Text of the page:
Mac Desktop Buyers' Guide Q4 2014: New Mac Minis and iMacs
Finally, with all of Apple's annual (or bi-annual, in the Mini's case) upgrades on the books, we have the entirety of the Apple product line in front of us. If you're looking up upgrade or replace your office computers, and you're already on the platform, or Mac-curious, you might wonder what your best options are: Mini, iMac, or iMac with Retina?
Even between those three product lines, there are countless customization options for Apple's desktop computers. Let this be your guide:
Who this is for: People replacing desktop computers, who either already have keyboards, mice, and monitors (none are included with the Mini) or are willing to buy them a la carte.
Who this is not for: Power users, especially now that there is no quad-core processor or OS X Server option.
What it is: The Mac Mini was intended to be for entry-level or office computer use, not power users. But the last generation, which was last updated in 2012, could actually be built to order with a pretty rugged spec list: a quad-core processor 16GB of RAM, multiple hard drives (in the server model).
Not anymore. The new models, which start at $100 cheaper, are fine for office PCs, but if you do anything that requires substantial power (video editing, music production, gaming), you'll want to go for a PC, iMac, or Mac Pro.
Which to buy: Truth be told, for office tasks, you could probably get away with the absolute base model, which has an old-fashioned hard drive and an Ultra-low voltage processor taken from the MacBook Air. (I have the Air and it handles everything I throw at it, though I save the processor-intensive tasks for my Windows desktop PC.)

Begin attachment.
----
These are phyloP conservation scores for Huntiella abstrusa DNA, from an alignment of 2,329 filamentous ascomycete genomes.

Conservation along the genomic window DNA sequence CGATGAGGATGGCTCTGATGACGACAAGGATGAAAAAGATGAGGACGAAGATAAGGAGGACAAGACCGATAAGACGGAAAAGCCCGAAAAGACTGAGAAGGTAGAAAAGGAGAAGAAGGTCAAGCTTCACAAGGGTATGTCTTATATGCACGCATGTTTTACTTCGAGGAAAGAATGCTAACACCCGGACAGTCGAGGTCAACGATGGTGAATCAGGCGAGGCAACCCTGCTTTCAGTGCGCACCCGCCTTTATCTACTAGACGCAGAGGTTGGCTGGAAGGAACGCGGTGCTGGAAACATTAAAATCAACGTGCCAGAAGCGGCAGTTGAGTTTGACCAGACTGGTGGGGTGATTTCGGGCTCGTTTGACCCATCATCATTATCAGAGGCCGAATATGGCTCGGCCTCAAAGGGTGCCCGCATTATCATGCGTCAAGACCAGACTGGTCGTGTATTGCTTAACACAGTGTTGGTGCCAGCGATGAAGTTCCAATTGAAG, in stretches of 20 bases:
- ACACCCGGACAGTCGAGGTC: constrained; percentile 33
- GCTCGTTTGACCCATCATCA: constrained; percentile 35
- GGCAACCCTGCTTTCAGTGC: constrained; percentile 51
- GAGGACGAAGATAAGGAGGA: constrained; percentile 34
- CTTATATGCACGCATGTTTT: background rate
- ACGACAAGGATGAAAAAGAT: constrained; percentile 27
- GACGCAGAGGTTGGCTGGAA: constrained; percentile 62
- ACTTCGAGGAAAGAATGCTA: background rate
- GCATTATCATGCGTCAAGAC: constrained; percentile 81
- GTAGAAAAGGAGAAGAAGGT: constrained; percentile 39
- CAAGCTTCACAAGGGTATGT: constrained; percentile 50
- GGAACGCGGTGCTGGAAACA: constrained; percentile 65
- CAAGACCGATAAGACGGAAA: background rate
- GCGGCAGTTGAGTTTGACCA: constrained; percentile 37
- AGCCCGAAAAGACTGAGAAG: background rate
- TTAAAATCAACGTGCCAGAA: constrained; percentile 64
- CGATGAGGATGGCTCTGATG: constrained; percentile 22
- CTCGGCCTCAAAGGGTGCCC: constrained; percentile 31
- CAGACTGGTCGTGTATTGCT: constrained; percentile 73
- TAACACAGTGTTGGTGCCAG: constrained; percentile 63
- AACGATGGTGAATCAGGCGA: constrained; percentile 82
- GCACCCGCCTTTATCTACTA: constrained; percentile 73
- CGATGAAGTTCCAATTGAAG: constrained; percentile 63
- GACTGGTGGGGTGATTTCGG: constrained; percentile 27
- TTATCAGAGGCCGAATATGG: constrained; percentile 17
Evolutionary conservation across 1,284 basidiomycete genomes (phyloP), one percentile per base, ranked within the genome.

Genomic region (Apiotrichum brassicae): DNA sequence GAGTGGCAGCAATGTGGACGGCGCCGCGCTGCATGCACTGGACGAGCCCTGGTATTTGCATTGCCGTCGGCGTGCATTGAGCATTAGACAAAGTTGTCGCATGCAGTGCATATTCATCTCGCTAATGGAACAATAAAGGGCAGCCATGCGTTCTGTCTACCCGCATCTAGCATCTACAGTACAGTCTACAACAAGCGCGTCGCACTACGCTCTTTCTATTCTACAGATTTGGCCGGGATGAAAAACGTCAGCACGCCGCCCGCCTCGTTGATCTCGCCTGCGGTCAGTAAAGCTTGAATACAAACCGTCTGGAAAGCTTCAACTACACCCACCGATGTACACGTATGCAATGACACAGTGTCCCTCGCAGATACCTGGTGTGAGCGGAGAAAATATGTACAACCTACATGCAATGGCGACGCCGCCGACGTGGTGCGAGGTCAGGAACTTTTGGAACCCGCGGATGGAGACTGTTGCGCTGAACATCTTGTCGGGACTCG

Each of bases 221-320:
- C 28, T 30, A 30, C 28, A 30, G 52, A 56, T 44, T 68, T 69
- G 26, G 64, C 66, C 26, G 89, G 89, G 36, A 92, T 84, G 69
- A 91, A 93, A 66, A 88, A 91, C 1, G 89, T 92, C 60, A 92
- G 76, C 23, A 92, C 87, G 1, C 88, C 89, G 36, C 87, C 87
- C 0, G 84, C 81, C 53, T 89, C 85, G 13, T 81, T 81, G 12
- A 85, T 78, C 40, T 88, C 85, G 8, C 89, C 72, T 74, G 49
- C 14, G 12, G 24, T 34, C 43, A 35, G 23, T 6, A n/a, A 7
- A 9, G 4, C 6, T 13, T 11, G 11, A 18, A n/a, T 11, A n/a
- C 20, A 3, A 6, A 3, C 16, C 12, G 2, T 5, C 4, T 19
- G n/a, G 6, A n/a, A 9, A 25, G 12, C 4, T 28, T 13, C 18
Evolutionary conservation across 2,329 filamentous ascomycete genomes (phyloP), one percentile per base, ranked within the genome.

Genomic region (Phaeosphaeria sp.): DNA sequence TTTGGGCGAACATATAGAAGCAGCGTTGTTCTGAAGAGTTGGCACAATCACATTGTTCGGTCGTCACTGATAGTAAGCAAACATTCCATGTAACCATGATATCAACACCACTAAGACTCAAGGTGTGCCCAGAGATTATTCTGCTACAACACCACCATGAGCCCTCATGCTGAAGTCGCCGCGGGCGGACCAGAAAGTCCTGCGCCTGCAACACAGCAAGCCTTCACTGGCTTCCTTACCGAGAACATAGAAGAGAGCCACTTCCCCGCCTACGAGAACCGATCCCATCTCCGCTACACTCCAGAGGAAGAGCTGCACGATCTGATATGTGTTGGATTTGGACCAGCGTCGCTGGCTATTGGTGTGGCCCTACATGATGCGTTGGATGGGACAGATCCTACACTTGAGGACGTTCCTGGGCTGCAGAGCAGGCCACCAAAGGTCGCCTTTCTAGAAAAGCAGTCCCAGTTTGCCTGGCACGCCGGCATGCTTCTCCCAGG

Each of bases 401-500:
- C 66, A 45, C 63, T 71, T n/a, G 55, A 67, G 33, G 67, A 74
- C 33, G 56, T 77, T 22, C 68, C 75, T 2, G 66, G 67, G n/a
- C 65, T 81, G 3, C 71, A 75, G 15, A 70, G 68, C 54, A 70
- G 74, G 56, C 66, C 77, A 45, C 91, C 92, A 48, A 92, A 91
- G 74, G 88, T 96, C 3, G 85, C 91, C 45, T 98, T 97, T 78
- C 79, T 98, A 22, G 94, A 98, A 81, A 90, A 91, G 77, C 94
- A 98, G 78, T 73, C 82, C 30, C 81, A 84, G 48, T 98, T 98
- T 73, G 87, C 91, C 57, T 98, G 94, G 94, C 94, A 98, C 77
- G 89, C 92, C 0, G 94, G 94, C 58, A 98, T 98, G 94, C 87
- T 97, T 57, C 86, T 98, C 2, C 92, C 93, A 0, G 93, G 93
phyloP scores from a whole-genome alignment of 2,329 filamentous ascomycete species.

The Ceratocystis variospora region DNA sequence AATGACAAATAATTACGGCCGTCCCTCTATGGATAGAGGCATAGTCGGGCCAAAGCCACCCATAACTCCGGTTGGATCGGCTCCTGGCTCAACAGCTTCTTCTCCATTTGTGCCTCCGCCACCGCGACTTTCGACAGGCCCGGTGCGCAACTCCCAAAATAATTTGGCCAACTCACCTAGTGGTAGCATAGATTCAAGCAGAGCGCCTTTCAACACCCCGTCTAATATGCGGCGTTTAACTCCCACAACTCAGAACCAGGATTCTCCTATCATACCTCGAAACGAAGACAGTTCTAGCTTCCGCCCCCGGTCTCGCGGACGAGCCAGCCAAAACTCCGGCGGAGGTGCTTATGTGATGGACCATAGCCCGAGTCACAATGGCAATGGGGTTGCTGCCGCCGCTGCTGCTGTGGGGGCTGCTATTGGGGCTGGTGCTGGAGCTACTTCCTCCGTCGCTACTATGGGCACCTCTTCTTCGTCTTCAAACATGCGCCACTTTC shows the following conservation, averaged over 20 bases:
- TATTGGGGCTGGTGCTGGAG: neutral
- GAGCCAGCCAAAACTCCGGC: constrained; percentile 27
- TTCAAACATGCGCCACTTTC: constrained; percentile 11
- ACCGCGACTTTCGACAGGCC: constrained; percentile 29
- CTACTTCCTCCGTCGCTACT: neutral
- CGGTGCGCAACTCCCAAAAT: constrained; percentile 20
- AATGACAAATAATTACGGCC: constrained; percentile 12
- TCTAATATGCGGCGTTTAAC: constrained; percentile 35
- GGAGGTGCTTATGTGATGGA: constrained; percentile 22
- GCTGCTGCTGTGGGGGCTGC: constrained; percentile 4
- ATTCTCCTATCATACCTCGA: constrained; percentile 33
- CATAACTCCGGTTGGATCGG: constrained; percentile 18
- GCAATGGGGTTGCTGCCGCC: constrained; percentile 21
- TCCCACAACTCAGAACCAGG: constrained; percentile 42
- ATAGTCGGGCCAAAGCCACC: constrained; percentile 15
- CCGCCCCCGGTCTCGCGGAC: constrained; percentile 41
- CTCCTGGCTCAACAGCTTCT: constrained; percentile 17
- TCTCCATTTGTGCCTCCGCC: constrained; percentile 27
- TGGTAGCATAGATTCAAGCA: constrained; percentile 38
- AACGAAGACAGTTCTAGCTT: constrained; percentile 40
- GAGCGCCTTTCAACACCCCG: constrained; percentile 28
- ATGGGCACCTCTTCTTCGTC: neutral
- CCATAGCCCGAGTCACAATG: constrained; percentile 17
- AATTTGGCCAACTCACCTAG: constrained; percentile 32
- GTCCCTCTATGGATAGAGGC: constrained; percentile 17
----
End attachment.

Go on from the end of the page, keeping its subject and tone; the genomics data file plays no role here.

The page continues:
But if you want to future-proof your machine (and since this line seems to only be updated every two years, you do), we'd advise paying extra for the mid-range model, which has a way better processor, graphics, more memory, and hard drive space. You'll also want to get either the Fusion Drive (part flash memory, part spinning drive) or the low-capacity flash storage drive, both of which cost an additional $200.
Of course, that configuration brings you to $899, plus the cost of keyboard, mice, and monitor. At that point, you're already in iMac territory.
Who this is for: Pretty much anyone who doesn't mind an all-in-one setup and a slightly heavier price tag.
Who this is not for: Folks who already have expensive monitors, Windows-lovers, bargain-hunters.
What it is: A line of all-in-one computers, with either 21.5" or 27" displays and with one exception, more powerful internals than the entry-level Mini line.
Which to buy: As we noted when the budget model was released earlier this year, that one is not much of a steal. Much like the lowest level Mac Mini, it has the same internals as the Air. One step up on the 21.5" line, or any of the 27" line would be infinitely better: faster quad-core processors, more RAM, and way better graphics. Again, we'll recommend either the Fusion drive or the full flash drive -- nobody should be using a spinning disk drive in this day and age, as they are slower and less energy efficient.
iMac Retina 27-inch
Who this is for: Ballers, ultimate power users who don't need the supercomputer trash can that is the Mac Pro (unless you're making Hollywood special effects, the Mac Pro "trashcan" is overkill).
Who this is not for: Anyone on a budget.
What it is: With Apple's first "Retina" display on a desktop, the 5k display will make your HDTV look like VHS tapes. The internals are impressive, the screen is reportedly stunning, and it all comes at the low, low price of $2,499. OUCH.
Which to buy: There's only one model, though it can be customized with another $1,900 in upgrades. We repeat: OUCH.
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